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LONDON (Reuters) - Royal Bank of Scotland (RBS)(RBS.L) is preparing to appoint Finance Director Bruce van Saun as head of its U.S. arm Citizens ahead of its stock market listing, a person familiar with the matter said.
The state-backed British bank could appoint Nathan Bostock, its head of restructuring and a former finance director of Abbey National, as van Saun's replacement. Bostock is highly regarded and is likely to be the front-runner if van Saun moves, though no decisions have been finalized, the source said on Tuesday.
The Financial Times, which first reported the possible changes, said they could be announced within a matter of weeks.
RBS declined to comment.
American van Saun has been RBS finance director since October 2009 and has helped Chief Executive Stephen Hester to cut the bank's bloated balance sheet under a five-year turnaround plan.
He would replace Ellen Alemany as head of Citizens.
RBS said in February that it would sell 20-25 percent of Citizens through a stock market listing in the next two years after Britain's financial regulator put pressure on the bank to strengthen its capital position.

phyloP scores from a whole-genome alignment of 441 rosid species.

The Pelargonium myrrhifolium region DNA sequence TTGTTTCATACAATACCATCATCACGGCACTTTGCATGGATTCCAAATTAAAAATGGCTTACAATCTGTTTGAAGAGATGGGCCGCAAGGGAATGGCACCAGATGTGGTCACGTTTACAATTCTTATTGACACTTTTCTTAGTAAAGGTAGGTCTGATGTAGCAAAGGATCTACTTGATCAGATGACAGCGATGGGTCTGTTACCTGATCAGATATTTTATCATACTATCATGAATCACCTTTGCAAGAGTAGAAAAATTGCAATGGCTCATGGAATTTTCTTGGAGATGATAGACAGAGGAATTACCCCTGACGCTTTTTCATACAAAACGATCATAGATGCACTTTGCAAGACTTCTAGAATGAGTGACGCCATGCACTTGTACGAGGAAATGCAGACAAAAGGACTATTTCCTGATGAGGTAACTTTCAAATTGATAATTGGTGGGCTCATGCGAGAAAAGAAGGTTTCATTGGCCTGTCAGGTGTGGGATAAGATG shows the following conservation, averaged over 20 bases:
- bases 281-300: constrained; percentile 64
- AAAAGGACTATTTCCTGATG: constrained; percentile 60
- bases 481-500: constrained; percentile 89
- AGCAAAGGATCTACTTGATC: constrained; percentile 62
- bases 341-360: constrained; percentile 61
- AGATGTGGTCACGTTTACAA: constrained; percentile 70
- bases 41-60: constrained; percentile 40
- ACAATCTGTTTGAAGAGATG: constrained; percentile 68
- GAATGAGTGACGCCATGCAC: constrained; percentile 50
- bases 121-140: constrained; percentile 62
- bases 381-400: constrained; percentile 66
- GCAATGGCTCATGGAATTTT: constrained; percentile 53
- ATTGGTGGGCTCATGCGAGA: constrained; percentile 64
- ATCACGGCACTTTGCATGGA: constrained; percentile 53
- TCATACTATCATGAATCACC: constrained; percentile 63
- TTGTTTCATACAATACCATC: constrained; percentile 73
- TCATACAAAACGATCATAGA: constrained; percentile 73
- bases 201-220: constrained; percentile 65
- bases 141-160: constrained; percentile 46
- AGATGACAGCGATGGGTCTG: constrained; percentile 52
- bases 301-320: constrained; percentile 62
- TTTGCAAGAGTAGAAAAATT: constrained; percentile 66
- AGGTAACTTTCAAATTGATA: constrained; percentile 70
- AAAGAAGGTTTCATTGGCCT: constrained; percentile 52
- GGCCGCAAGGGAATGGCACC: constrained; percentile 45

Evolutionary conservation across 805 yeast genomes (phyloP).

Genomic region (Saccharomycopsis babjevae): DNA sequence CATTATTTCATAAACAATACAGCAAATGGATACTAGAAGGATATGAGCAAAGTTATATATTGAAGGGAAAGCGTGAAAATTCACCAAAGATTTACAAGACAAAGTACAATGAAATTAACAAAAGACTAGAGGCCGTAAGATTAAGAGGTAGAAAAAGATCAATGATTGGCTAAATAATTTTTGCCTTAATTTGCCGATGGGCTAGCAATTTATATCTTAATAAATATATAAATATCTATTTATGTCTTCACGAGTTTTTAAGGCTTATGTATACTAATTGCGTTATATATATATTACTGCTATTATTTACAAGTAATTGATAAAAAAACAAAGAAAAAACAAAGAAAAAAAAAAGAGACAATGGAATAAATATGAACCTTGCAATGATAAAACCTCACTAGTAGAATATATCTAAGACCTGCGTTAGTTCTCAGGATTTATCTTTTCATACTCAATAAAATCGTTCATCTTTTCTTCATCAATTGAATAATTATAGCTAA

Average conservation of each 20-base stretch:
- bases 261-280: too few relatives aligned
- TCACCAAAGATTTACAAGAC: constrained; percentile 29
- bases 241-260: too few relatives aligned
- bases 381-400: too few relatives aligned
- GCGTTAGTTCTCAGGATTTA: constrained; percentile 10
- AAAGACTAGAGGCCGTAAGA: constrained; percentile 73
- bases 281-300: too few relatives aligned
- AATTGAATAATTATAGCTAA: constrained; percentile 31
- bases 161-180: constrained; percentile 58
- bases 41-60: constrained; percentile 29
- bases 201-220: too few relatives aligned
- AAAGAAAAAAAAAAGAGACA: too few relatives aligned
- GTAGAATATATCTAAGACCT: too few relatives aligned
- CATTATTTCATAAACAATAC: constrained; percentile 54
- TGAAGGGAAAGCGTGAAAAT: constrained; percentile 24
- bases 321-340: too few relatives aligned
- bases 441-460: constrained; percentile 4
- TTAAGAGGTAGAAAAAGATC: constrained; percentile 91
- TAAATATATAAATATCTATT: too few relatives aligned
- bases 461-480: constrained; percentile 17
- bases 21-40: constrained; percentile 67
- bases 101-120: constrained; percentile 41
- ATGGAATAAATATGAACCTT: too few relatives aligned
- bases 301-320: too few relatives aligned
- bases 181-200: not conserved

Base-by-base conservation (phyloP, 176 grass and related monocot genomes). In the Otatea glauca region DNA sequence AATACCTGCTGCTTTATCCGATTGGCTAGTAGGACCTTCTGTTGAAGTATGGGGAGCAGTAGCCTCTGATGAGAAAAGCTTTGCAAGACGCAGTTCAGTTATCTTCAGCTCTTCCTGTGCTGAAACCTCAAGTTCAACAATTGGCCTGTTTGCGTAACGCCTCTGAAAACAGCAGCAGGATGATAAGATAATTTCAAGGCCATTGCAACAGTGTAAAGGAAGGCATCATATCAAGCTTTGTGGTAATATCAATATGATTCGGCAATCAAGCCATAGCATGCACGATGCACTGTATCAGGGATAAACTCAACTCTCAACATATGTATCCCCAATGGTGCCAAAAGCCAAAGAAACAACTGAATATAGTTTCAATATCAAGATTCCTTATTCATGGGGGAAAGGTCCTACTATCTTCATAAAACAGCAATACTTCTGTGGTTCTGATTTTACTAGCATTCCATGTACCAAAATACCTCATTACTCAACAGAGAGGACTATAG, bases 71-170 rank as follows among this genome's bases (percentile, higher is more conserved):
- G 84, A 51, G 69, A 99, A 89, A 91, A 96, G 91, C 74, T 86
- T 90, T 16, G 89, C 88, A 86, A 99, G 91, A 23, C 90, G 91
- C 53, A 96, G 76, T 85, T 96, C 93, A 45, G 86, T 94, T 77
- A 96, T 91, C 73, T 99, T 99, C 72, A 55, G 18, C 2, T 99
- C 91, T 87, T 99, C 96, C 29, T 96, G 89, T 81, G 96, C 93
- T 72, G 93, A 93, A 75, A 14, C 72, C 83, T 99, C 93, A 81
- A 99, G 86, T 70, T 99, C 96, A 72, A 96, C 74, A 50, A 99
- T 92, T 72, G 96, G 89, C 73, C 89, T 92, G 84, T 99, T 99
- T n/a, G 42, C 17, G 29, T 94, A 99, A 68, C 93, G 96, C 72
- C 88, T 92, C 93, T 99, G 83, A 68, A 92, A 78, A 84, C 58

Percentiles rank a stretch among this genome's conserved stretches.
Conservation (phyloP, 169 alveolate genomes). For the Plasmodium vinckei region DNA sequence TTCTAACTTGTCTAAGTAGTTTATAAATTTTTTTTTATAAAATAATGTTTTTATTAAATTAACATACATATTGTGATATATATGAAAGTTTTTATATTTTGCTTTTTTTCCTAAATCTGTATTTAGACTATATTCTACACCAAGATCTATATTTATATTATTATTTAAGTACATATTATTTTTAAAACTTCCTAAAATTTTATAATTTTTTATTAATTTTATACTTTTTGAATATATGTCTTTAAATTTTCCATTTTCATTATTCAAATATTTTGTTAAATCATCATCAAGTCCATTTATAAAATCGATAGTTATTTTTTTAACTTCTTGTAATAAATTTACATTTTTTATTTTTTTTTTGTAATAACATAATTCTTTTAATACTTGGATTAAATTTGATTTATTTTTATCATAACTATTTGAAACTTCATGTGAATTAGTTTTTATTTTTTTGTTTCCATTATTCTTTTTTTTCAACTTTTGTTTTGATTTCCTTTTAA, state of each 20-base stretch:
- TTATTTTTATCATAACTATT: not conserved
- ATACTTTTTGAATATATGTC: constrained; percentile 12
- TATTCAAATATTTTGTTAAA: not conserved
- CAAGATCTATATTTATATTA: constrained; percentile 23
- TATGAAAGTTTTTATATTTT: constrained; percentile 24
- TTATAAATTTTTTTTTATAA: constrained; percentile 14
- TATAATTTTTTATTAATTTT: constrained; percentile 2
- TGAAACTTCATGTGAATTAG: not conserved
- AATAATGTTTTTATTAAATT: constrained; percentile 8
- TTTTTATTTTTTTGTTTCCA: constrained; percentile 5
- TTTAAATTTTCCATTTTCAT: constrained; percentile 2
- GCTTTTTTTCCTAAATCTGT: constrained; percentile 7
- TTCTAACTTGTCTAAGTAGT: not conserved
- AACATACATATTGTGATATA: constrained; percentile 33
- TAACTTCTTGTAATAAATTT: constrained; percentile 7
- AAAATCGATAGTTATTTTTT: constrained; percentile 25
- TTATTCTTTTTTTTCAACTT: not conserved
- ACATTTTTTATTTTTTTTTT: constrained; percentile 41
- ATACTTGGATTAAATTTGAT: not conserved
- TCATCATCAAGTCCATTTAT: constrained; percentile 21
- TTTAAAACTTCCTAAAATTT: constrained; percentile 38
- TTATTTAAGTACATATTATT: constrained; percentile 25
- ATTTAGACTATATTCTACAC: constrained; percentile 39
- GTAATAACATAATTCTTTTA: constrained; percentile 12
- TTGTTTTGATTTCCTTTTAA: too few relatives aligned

RBS, 82 percent owned by the UK taxpayer after it was saved from collapse in 2008 with a 45 billion pound ($68 billion)bailout, has shed about 900 billion pounds of assets and is under pressure to focus its lending on British households and small businesses.
The bank is still making a loss, dragged down by the running down of its "non-core" loans and compensation for past mis-selling, but its core business is profitable and Hester said that his turnaround is on track.
Van Saun was previously chief financial officer at Bank of New York Mellon (BK.N), where he worked from 1997 to 2008. He has also worked at Deutsche Bank (DBKGn.DE), Wasserstein Perella Group and Kidder Peabody & Co.
Bostock, another key figure under Hester, has been head of risk and restructuring at RBS since June 2009, selling off non-core loans.
He had planned to move to Lloyds Banking Group (LLOY.L) in late 2011, but he backtracked after a health scare for Lloyds CEO Antonio Horta-Osorio, who had tried to recruit him.
The key challenge for RBS's new finance director is to make the bank sufficiently attractive for the government to start selling its holding, which it is keen to do next year.
RBS is still shrinking its investment bank and trying to sell a portfolio of 315 UK branches. It also needs to complete the sale of its holding in insurer Direct Line (DLGD.L). ($1 = 0.6610 British pounds)
Editing by Carmel Crimmins and David Goodman